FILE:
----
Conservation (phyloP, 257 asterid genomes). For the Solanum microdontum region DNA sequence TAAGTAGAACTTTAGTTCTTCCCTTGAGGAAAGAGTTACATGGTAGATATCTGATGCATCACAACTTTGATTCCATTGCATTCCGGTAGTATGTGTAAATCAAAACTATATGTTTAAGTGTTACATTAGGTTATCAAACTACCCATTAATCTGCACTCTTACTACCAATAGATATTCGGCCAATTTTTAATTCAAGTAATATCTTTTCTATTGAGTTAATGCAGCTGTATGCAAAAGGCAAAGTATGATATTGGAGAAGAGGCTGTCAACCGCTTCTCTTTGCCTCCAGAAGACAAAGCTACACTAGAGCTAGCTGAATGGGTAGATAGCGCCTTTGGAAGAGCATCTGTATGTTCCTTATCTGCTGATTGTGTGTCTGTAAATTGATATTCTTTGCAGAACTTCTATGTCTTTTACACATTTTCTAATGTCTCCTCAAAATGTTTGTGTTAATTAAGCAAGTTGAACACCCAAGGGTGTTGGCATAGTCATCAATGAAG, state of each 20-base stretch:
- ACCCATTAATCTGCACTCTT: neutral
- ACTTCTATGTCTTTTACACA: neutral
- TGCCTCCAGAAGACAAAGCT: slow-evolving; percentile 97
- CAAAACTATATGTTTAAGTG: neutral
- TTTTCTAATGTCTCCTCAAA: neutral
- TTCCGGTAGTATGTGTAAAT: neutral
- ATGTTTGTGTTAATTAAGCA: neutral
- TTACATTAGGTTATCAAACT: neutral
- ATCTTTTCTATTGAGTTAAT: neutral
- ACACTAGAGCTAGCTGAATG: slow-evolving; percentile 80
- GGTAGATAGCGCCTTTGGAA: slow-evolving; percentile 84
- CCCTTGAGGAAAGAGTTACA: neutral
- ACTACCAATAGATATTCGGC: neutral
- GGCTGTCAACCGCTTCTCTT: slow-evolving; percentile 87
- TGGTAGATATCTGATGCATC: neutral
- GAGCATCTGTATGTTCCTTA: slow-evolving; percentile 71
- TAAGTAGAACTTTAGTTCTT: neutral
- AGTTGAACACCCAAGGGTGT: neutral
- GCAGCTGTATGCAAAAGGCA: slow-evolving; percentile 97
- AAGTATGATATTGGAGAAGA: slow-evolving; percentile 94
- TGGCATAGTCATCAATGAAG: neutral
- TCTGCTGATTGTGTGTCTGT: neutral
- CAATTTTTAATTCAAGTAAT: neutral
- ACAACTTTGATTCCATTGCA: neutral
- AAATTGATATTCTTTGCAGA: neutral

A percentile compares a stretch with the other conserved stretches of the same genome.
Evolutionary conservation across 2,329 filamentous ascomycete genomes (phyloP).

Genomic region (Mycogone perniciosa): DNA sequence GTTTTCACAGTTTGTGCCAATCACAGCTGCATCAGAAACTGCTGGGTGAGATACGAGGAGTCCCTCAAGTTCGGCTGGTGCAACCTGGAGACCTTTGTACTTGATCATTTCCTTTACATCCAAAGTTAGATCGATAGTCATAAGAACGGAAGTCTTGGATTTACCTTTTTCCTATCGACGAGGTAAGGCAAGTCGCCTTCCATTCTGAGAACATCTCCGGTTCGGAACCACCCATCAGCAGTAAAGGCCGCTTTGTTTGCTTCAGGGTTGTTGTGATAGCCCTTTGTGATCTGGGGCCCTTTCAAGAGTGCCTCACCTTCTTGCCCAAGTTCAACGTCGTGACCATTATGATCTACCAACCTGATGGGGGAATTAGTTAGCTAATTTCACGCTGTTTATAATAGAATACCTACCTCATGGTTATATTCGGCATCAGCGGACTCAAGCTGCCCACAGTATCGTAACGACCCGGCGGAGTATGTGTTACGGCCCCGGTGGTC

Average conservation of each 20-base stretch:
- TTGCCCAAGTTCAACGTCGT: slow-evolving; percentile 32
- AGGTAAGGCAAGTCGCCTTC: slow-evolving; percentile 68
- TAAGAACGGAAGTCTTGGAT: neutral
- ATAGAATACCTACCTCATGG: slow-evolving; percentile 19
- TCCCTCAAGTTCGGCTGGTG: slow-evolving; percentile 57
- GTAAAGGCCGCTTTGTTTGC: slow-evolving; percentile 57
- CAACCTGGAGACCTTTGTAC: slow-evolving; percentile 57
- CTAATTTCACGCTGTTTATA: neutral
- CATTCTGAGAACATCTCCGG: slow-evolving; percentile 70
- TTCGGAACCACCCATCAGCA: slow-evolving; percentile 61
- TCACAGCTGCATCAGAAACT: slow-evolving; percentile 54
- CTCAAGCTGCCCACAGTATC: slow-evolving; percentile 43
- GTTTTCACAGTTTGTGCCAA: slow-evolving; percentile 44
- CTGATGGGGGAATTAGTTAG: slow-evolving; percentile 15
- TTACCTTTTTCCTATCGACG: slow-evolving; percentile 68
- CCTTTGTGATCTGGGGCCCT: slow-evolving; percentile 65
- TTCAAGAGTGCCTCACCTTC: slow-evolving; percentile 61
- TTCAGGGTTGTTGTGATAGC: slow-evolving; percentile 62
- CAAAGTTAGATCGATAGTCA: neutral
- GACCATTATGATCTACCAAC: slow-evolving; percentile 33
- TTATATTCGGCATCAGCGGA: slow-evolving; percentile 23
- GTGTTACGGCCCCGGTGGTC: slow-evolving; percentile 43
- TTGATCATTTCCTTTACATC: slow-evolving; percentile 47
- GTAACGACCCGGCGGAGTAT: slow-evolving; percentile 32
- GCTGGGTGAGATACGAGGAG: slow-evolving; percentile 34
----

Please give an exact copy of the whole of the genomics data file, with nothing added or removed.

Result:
Conservation (phyloP, 257 asterid genomes). For the Solanum microdontum region DNA sequence TAAGTAGAACTTTAGTTCTTCCCTTGAGGAAAGAGTTACATGGTAGATATCTGATGCATCACAACTTTGATTCCATTGCATTCCGGTAGTATGTGTAAATCAAAACTATATGTTTAAGTGTTACATTAGGTTATCAAACTACCCATTAATCTGCACTCTTACTACCAATAGATATTCGGCCAATTTTTAATTCAAGTAATATCTTTTCTATTGAGTTAATGCAGCTGTATGCAAAAGGCAAAGTATGATATTGGAGAAGAGGCTGTCAACCGCTTCTCTTTGCCTCCAGAAGACAAAGCTACACTAGAGCTAGCTGAATGGGTAGATAGCGCCTTTGGAAGAGCATCTGTATGTTCCTTATCTGCTGATTGTGTGTCTGTAAATTGATATTCTTTGCAGAACTTCTATGTCTTTTACACATTTTCTAATGTCTCCTCAAAATGTTTGTGTTAATTAAGCAAGTTGAACACCCAAGGGTGTTGGCATAGTCATCAATGAAG, state of each 20-base stretch:
- ACCCATTAATCTGCACTCTT: neutral
- ACTTCTATGTCTTTTACACA: neutral
- TGCCTCCAGAAGACAAAGCT: slow-evolving; percentile 97
- CAAAACTATATGTTTAAGTG: neutral
- TTTTCTAATGTCTCCTCAAA: neutral
- TTCCGGTAGTATGTGTAAAT: neutral
- ATGTTTGTGTTAATTAAGCA: neutral
- TTACATTAGGTTATCAAACT: neutral
- ATCTTTTCTATTGAGTTAAT: neutral
- ACACTAGAGCTAGCTGAATG: slow-evolving; percentile 80
- GGTAGATAGCGCCTTTGGAA: slow-evolving; percentile 84
- CCCTTGAGGAAAGAGTTACA: neutral
- ACTACCAATAGATATTCGGC: neutral
- GGCTGTCAACCGCTTCTCTT: slow-evolving; percentile 87
- TGGTAGATATCTGATGCATC: neutral
- GAGCATCTGTATGTTCCTTA: slow-evolving; percentile 71
- TAAGTAGAACTTTAGTTCTT: neutral
- AGTTGAACACCCAAGGGTGT: neutral
- GCAGCTGTATGCAAAAGGCA: slow-evolving; percentile 97
- AAGTATGATATTGGAGAAGA: slow-evolving; percentile 94
- TGGCATAGTCATCAATGAAG: neutral
- TCTGCTGATTGTGTGTCTGT: neutral
- CAATTTTTAATTCAAGTAAT: neutral
- ACAACTTTGATTCCATTGCA: neutral
- AAATTGATATTCTTTGCAGA: neutral

A percentile compares a stretch with the other conserved stretches of the same genome.
Evolutionary conservation across 2,329 filamentous ascomycete genomes (phyloP).

Genomic region (Mycogone perniciosa): DNA sequence GTTTTCACAGTTTGTGCCAATCACAGCTGCATCAGAAACTGCTGGGTGAGATACGAGGAGTCCCTCAAGTTCGGCTGGTGCAACCTGGAGACCTTTGTACTTGATCATTTCCTTTACATCCAAAGTTAGATCGATAGTCATAAGAACGGAAGTCTTGGATTTACCTTTTTCCTATCGACGAGGTAAGGCAAGTCGCCTTCCATTCTGAGAACATCTCCGGTTCGGAACCACCCATCAGCAGTAAAGGCCGCTTTGTTTGCTTCAGGGTTGTTGTGATAGCCCTTTGTGATCTGGGGCCCTTTCAAGAGTGCCTCACCTTCTTGCCCAAGTTCAACGTCGTGACCATTATGATCTACCAACCTGATGGGGGAATTAGTTAGCTAATTTCACGCTGTTTATAATAGAATACCTACCTCATGGTTATATTCGGCATCAGCGGACTCAAGCTGCCCACAGTATCGTAACGACCCGGCGGAGTATGTGTTACGGCCCCGGTGGTC

Average conservation of each 20-base stretch:
- TTGCCCAAGTTCAACGTCGT: slow-evolving; percentile 32
- AGGTAAGGCAAGTCGCCTTC: slow-evolving; percentile 68
- TAAGAACGGAAGTCTTGGAT: neutral
- ATAGAATACCTACCTCATGG: slow-evolving; percentile 19
- TCCCTCAAGTTCGGCTGGTG: slow-evolving; percentile 57
- GTAAAGGCCGCTTTGTTTGC: slow-evolving; percentile 57
- CAACCTGGAGACCTTTGTAC: slow-evolving; percentile 57
- CTAATTTCACGCTGTTTATA: neutral
- CATTCTGAGAACATCTCCGG: slow-evolving; percentile 70
- TTCGGAACCACCCATCAGCA: slow-evolving; percentile 61
- TCACAGCTGCATCAGAAACT: slow-evolving; percentile 54
- CTCAAGCTGCCCACAGTATC: slow-evolving; percentile 43
- GTTTTCACAGTTTGTGCCAA: slow-evolving; percentile 44
- CTGATGGGGGAATTAGTTAG: slow-evolving; percentile 15
- TTACCTTTTTCCTATCGACG: slow-evolving; percentile 68
- CCTTTGTGATCTGGGGCCCT: slow-evolving; percentile 65
- TTCAAGAGTGCCTCACCTTC: slow-evolving; percentile 61
- TTCAGGGTTGTTGTGATAGC: slow-evolving; percentile 62
- CAAAGTTAGATCGATAGTCA: neutral
- GACCATTATGATCTACCAAC: slow-evolving; percentile 33
- TTATATTCGGCATCAGCGGA: slow-evolving; percentile 23
- GTGTTACGGCCCCGGTGGTC: slow-evolving; percentile 43
- TTGATCATTTCCTTTACATC: slow-evolving; percentile 47
- GTAACGACCCGGCGGAGTAT: slow-evolving; percentile 32
- GCTGGGTGAGATACGAGGAG: slow-evolving; percentile 34